Is Jessica Biel really an anti-vaxxer? Here's a breakdown of the controversy

Robert F. Kennedy Jr. and Jessica Biel are reportedly lobbying against a California bill that would limit medical exemptions for vaccinations.

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  • ConservativeCommonTater Salt Lake City, UT
    June 18, 2019 8:36 a.m.

    Thinkagain - Salt Lake City, UT
    "California government seems to have gone way to far this time interfering with licensed physician decisions. Sounds a lot like communist China."

    No, it sounds like the religious folks and Trump supporters trying to force their beliefs on the public by exposing everyone to every possible disease.

    Remember the last anti-vaxxer genius that promoted her uneducated, ignorant beliefs on a lot of people? Jenny McCarthy?

    Since you are "pro-choice" on vaccinations that would extend to "choice" for a woman seeking an abortion wouldn't it?

    Occidental Observer - Orem, UT

    "If your healthcare provider will not sit down with you and review the package insert, and discuss the possible harmful side effects, and let you make an informed decision, you need a different doctor."

    "Ask your pediatrician if they get a $ payout for vaccinating you child.

    Don't worry, Doctors work for free, just like you do. Actually, the doctors will make more money when the kids come down with life threatening diseases because they didn't get vaccinated because their overly religious parents didn't want them to get vaccinations.

    They have a right to spread diseases, right!

  • IcemanCometh SALT LAKE CITY, UT
    June 14, 2019 10:13 p.m.

    @RiDal - understand why there are cases of vaccine-induced polio. It happens when the population is un- or under-immunized for a period of at least 12 months.

  • The Great Helmsman Salt Lake City, UT
    June 14, 2019 11:34 a.m.

    Anti-vaxxers must want an the words “Personal Freedom” engraved on coffins.

  • Weston Jurney West Jordan, UT
    June 14, 2019 8:20 a.m.

    The only reason that some of the people posting on this thread are even sucking air is quite possibly because their ancestors had the good sense to wipe out smallpox, measles, polio, diphtheria, tetanus, typhoid, and a host of other diseases.

    And how did they do that? Vaccines.

  • RiDal Sandy, UT
    June 14, 2019 8:03 a.m.

    Many vaccines seem like "a good idea".
    But seriously: If a person doesn't have the right to decline to be forcibly injected with a foreign substance by a government mandate...then do we have any real liberty at all ??

    And if the argument is that we can forcibly control the behavior of those who might be spreading a serious disease, then why was that argument not valid in controlling the AIDS epidemic, which is actually a far more dangerous disease than measles?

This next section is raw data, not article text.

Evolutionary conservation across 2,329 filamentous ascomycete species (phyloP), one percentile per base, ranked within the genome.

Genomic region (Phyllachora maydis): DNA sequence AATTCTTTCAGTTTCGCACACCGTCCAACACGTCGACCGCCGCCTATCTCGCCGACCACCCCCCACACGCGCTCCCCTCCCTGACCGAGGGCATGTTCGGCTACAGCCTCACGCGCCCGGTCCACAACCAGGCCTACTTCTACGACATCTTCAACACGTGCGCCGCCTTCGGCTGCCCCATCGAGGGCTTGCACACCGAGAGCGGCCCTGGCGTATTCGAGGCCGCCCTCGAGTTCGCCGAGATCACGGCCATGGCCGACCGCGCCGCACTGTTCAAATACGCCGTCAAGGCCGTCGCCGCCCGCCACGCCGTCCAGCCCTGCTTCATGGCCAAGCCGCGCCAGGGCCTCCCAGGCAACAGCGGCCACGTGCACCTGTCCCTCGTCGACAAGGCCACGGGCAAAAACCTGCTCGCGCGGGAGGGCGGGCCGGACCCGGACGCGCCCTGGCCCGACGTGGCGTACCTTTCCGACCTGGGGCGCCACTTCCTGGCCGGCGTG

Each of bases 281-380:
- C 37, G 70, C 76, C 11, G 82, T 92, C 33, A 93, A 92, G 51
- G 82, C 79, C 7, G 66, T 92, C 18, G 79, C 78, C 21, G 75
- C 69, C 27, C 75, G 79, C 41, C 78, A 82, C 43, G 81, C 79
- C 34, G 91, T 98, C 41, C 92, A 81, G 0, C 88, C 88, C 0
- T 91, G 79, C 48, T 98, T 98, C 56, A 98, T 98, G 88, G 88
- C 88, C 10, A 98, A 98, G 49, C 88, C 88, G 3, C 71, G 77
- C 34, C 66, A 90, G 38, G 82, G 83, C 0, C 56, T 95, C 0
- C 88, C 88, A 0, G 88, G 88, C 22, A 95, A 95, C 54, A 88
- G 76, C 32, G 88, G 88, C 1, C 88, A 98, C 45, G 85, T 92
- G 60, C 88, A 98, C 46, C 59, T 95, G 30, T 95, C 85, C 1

In the USA, more cases of polio are now caused by the vaccine than from naturally occurring polio itself! (google vaccine-induced polio)

  • SorryNotSorry Draper, UT
    June 13, 2019 10:56 p.m.

    The fact that so many people are anti-anti-vaxxers tells me where the real problem is:

    People who inherently trust Big Media, Big Pharma, Big Military, Big Agra-Biz, etc.

    Consider the financial incentives for people who advocate for vaccine freedom and education. They're not even selling a competing product. They just want freedom to choose.

    Those who advocate for forced vaccinations have BILLIONS of dollars at stake from a populace who won't line their pockets if people opt out.

    Follow the money. Question those who have the most money to lose.

  • OsmMom Provo, UT
    June 13, 2019 9:40 p.m.

    "Whilst an 'unlikely' outcome is not expected to occur, an 'unlikely' outcome will still occur one in five times (based on a translation of 20%), according to a frequentist perspective." ( Sander van der Linden & Ragnar LÖfstedt (2019): Editorial: The Cambridge
    Risk and Uncertainty Conference (RUC), Journal of Risk Research) People need to shiFt their perspective on who is at risk when vaccinating. I find it interesting that I have family and friends who chose to delay or bypass various vaccinations and their medical professional had no problem with that decision.

  • Nan BW ELder, CO
    June 13, 2019 7:05 p.m.

    It is fascinating (and appalling) that there are so many people who think if you advocate for exemptions for vaccinations you are a foaming at the mouth anti-vaxxer. I think CA has gone too far with this legislation. There are many reasons for avoiding or delaying certain vaccines, and parents should have the right to make that decision. Our children, grandchildren and greats have had many vaccines, but not all, and the babies have had them spaced more than some health professionals advice.

    I have mentioned this so many times I am tired of seeing the words again, but we had an experience with an MMR. Our physician told us not to ever allow our son (with numerous allergies) to have the MMR. He did not until it was required to live in Russia. He has had health issues ever since. Can I prove the MMR was the cause? I can't but I certainly wish he could have skipped it, as he had done for 19 years.